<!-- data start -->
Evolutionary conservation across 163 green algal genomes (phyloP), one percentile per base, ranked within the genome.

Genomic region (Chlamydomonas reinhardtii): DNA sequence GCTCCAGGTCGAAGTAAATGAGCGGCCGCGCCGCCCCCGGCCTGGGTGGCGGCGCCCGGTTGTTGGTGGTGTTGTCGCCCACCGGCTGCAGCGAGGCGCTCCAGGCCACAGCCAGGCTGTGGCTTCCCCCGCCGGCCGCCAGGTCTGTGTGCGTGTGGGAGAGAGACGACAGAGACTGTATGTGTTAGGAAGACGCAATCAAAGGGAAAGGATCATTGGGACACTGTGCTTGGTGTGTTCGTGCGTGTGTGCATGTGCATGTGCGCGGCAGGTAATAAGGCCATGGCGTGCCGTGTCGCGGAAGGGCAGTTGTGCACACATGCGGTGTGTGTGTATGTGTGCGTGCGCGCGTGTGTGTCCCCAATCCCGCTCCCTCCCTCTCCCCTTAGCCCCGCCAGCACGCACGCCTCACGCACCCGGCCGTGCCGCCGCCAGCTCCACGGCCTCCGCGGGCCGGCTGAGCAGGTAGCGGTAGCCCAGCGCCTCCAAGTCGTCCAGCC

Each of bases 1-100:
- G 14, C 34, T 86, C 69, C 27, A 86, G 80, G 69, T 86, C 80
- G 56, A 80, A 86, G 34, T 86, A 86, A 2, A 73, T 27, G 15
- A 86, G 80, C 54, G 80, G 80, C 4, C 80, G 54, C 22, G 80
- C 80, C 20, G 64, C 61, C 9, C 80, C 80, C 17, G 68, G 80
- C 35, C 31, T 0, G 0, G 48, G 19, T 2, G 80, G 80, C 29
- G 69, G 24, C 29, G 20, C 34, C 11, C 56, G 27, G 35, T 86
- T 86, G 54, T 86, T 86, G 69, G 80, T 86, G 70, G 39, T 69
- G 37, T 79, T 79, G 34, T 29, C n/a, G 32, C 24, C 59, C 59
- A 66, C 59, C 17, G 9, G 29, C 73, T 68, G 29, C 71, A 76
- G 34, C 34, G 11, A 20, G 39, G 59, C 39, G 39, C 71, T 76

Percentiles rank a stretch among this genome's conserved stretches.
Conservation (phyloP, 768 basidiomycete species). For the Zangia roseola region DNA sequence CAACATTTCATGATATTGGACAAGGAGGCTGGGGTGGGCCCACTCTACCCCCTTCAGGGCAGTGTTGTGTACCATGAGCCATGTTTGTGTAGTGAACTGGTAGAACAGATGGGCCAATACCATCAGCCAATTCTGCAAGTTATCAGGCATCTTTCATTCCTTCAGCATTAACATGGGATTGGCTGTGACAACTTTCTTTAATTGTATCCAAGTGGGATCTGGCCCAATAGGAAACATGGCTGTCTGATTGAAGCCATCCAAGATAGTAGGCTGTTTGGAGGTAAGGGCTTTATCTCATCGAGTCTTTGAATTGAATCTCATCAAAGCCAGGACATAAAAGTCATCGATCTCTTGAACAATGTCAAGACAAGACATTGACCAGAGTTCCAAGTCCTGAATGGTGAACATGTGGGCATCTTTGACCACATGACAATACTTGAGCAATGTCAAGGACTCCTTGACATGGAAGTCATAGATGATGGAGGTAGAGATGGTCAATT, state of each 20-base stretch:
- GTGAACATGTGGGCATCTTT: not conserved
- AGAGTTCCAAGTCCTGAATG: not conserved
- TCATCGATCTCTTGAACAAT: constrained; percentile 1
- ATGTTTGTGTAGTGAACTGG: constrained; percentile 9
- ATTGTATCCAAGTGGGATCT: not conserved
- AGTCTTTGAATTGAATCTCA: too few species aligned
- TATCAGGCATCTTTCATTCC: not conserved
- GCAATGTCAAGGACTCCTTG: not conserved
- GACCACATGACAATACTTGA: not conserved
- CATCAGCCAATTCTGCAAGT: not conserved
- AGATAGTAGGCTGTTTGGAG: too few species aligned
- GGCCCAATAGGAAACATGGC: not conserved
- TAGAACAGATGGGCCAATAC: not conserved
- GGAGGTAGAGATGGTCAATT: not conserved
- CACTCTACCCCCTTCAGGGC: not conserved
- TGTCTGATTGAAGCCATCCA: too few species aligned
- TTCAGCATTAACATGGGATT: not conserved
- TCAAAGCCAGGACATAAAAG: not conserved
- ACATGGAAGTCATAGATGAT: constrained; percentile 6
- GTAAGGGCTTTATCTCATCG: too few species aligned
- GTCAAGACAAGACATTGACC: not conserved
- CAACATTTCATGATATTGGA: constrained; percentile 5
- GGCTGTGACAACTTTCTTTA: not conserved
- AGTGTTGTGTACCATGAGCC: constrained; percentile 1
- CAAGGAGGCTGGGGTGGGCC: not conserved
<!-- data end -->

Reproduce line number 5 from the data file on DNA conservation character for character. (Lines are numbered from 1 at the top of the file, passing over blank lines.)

- G 56, A 80, A 86, G 34, T 86, A 86, A 2, A 73, T 27, G 15